The image on the right is after using the “Auto-levels” function in Photoshop. The image looks much better and the histogram extends through the entire input range, but you’ll notice it almost looks like it’s been brushed over by a rake. The portions where there are white lines are sections of the image where there is no data, or the program is “making it up.” Now this won’t really affect you in smaller prints or applications for the web, but this can be problematic when trying to make large prints.
A RAW image is the unprocessed data from your camera’s sensor. RAW images are generally uncompressed or have very little compression. Every manufacturer has its own proprietary RAW file format (.nef, .cr2, .orf, etc.) that generally encrypts some file information (more on that later).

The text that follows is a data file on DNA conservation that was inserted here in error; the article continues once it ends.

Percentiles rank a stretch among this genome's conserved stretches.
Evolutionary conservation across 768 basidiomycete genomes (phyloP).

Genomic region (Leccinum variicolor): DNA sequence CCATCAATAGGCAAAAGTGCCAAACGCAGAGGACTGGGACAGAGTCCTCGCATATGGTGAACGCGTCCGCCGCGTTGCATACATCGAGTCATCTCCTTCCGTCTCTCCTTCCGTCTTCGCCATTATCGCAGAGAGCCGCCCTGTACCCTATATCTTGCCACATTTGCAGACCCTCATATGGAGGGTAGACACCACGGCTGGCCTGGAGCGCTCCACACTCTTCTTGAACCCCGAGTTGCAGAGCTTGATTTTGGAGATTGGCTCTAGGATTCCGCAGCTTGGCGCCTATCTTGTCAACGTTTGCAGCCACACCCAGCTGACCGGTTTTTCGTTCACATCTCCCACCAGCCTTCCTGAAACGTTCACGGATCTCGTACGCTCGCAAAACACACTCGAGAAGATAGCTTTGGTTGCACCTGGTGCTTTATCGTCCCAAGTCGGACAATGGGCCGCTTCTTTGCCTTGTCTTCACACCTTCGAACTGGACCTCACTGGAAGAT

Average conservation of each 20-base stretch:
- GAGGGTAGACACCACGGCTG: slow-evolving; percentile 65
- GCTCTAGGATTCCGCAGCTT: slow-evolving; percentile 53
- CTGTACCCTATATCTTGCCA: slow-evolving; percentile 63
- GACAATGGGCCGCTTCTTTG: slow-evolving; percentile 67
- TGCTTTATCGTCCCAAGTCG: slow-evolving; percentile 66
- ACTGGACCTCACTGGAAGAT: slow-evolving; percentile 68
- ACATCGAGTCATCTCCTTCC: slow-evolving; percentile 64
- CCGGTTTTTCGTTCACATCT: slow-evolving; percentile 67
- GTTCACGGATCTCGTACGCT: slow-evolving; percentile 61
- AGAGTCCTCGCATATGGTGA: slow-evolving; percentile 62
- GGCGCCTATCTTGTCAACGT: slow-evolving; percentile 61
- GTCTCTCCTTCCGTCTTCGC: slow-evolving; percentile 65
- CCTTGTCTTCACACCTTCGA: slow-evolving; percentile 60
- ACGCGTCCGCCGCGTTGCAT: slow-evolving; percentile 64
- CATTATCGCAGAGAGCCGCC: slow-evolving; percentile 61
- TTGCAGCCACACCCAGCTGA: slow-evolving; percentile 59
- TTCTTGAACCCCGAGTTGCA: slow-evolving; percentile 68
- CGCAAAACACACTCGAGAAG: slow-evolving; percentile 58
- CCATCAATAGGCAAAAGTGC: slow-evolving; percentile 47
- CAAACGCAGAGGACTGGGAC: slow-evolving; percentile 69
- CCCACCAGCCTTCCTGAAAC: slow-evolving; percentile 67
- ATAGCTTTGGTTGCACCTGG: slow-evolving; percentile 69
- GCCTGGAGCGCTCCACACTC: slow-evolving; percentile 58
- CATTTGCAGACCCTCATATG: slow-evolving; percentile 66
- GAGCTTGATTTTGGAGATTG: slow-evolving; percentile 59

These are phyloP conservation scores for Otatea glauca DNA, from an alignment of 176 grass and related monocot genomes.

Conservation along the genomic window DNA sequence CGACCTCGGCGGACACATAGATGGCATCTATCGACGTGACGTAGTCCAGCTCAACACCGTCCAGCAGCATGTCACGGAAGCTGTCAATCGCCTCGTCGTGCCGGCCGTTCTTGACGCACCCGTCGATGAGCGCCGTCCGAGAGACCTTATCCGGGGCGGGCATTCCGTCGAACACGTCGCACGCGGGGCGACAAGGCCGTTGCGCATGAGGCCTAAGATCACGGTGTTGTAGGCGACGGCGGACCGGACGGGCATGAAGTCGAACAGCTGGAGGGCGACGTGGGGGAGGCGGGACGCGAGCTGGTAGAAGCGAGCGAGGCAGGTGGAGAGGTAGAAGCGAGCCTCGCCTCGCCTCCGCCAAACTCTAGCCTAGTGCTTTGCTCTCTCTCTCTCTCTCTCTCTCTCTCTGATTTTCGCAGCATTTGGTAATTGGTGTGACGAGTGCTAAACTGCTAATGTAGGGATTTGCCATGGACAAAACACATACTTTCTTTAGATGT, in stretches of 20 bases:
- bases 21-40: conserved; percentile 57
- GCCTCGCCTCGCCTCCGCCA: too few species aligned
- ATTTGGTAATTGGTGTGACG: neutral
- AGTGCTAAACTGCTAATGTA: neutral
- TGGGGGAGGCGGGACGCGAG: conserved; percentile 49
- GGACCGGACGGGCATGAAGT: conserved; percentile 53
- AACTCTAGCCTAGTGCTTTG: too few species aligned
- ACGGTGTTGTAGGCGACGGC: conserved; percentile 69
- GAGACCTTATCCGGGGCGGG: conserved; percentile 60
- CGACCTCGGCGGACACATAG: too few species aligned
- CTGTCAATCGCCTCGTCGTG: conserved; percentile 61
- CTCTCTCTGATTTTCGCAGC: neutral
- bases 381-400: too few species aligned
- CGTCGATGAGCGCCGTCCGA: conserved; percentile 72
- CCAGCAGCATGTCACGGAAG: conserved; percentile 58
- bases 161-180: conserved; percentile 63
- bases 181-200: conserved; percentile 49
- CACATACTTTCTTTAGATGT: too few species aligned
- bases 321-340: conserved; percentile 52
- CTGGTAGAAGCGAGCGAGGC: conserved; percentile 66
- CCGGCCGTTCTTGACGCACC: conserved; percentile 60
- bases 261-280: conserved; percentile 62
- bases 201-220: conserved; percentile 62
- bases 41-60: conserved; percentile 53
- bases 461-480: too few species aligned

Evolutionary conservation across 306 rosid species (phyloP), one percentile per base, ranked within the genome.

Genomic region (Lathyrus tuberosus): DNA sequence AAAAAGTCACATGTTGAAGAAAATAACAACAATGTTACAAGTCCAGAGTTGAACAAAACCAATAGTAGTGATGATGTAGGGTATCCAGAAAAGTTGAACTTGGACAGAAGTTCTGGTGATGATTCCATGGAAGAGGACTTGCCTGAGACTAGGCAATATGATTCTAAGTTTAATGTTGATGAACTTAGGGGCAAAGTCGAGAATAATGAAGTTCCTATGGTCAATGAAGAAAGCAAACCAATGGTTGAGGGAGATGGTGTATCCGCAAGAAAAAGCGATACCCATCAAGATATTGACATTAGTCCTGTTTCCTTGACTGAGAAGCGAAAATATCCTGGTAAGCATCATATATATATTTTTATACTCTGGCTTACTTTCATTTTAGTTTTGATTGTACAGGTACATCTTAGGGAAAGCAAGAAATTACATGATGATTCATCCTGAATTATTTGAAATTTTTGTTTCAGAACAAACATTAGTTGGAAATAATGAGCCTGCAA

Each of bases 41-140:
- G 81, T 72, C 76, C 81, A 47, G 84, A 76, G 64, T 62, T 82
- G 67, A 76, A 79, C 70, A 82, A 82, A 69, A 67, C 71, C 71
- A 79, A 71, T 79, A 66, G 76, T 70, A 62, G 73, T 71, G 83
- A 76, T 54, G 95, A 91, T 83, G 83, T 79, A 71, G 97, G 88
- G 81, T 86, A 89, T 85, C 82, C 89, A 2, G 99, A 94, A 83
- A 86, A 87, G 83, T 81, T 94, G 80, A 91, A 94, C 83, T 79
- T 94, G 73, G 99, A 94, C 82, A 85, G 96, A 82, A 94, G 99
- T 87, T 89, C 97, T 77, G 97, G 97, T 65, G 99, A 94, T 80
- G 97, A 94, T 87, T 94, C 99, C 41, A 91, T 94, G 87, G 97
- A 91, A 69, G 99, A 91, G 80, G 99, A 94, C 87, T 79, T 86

The biggest advantage to shooting RAW is you have much more control of your camera settings including white balance, saturation, hue, contrast and sharpening after you’ve shot the image. With most RAW editors, you never make these changes to your original image. Generally the changes you make are applied to the original image as a “develop” setting once you export the image to a JPEG or TIFF. If you aren’t happy with the changes you’ve made, you can always go back to the original data.
Also, since a RAW image is not usually set to a particular color space yet, you are able to pull out or recover more information from lost shadows or highlights. Here’s an example similar to what we did with the JPEG:
RAW Processing: Before and After